Majority of the workers who returned, had arrived recently. Nearly half of them were already back in village for the Holi festival, by early February 2020 or before. About 10 per cent of the workers could not be contacted either directly or through their household members indicating their likelihood of being stranded at transit points on their way to the native place from the destination, prior to lockdown.
All the workers stranded at various destinations had places to stay, and 91% of those at their workplaces got two meals a day. But they worried about the dwindling cash, food stock and the duration of the lockdown. While their families, wives or aged parents, back in the village worried about their husbands or sons, and the absence of remittances that sustained the households and helped repay the loans.
Most of the workers did not know about the coronavirus disease symptoms or the preventive measures for the infection. This made them anxious about being infected, fearful that they will die and desperate to get back home with their loved ones.
Reach out to all the stranded workers through Helplines or Civil Society Organisations at the destinations/transit points to alleviate their psychological distress.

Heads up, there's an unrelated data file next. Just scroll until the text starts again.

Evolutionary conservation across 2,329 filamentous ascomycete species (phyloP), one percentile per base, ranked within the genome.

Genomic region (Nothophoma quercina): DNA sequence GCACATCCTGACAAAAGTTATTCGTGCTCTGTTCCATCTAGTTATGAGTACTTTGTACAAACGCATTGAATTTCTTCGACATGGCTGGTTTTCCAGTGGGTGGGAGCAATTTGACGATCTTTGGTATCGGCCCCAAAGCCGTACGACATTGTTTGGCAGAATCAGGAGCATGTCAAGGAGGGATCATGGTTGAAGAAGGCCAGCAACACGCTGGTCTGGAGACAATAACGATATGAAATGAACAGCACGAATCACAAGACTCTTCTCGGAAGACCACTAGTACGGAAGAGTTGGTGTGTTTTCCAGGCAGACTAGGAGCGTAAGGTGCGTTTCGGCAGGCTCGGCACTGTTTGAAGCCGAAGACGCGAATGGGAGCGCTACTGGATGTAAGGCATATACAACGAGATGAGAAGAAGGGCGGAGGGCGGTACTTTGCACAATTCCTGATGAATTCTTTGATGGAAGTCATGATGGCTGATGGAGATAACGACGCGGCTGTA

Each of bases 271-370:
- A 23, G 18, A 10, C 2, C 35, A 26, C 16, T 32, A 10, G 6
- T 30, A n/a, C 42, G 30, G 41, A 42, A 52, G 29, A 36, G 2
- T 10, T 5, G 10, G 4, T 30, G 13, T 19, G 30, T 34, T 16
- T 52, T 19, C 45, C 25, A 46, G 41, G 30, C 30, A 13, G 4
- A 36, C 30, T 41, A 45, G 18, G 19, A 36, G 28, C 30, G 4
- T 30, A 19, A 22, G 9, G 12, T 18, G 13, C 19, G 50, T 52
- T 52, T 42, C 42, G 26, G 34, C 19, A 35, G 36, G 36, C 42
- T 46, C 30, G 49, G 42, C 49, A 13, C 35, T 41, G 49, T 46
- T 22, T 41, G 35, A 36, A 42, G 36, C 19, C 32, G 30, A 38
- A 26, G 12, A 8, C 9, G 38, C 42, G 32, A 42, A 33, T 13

Connect them to right resources to ensure continued availability of shelter as well as food.
Ensure that their wages are paid by the employers.
Provide the workers with information and resources to protect themselves from the coronavirus disease.
Cash transfers are more likely to benefit these workers than the measures announced by the Government of India or the destination states given their profile and the nature of exclusions inter-state migrants experience at the destination states.
Families will find it almost impossible to send money during the lockdown owing to the financial constraints. It also takes long and considerable effort for families in remote tribal villages to send money.
Encourage workers to stay back post-lockdown to have a chance at getting jobs. This can improve incomes, revive village economies through remittances, and give them access to better healthcare from Kerala.
Support those who want to return to the villages to do so. Ensure they are not discriminated against or prevented from entering the villages. Provide them with safe and gender sensitive quarantine facilities within or near the villages.
Photographs by Ajaya Behera, Rufus Sunny, Aravind A.R.